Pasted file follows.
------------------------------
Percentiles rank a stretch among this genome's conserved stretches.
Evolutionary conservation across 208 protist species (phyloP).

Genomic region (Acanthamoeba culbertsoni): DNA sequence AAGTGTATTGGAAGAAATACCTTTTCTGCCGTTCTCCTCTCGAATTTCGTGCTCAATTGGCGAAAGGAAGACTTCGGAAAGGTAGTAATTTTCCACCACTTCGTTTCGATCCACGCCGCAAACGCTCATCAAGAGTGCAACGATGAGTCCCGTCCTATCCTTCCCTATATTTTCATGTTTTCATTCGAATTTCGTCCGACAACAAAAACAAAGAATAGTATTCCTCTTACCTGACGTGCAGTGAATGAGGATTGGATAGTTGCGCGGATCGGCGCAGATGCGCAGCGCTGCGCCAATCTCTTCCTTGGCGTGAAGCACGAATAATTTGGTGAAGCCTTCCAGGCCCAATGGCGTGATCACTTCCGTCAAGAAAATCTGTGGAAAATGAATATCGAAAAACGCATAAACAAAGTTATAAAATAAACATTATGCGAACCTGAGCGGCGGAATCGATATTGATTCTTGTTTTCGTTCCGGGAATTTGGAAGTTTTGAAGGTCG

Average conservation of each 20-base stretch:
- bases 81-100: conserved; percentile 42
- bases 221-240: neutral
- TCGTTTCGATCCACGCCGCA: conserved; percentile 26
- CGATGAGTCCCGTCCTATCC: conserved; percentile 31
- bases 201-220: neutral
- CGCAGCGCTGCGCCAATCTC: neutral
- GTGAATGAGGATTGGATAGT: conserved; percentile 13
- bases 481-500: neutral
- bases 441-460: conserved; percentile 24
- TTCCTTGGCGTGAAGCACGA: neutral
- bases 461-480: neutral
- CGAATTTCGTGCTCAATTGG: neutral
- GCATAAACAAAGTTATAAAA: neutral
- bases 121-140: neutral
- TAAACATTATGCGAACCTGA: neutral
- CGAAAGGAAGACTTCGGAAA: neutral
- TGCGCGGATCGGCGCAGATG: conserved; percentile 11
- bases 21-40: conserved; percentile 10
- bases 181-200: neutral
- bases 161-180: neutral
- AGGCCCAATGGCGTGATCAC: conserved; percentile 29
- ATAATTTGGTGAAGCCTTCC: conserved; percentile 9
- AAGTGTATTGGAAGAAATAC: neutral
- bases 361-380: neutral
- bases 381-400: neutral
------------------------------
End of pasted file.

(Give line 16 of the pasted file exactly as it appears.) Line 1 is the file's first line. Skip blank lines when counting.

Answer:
- CGAATTTCGTGCTCAATTGG: neutral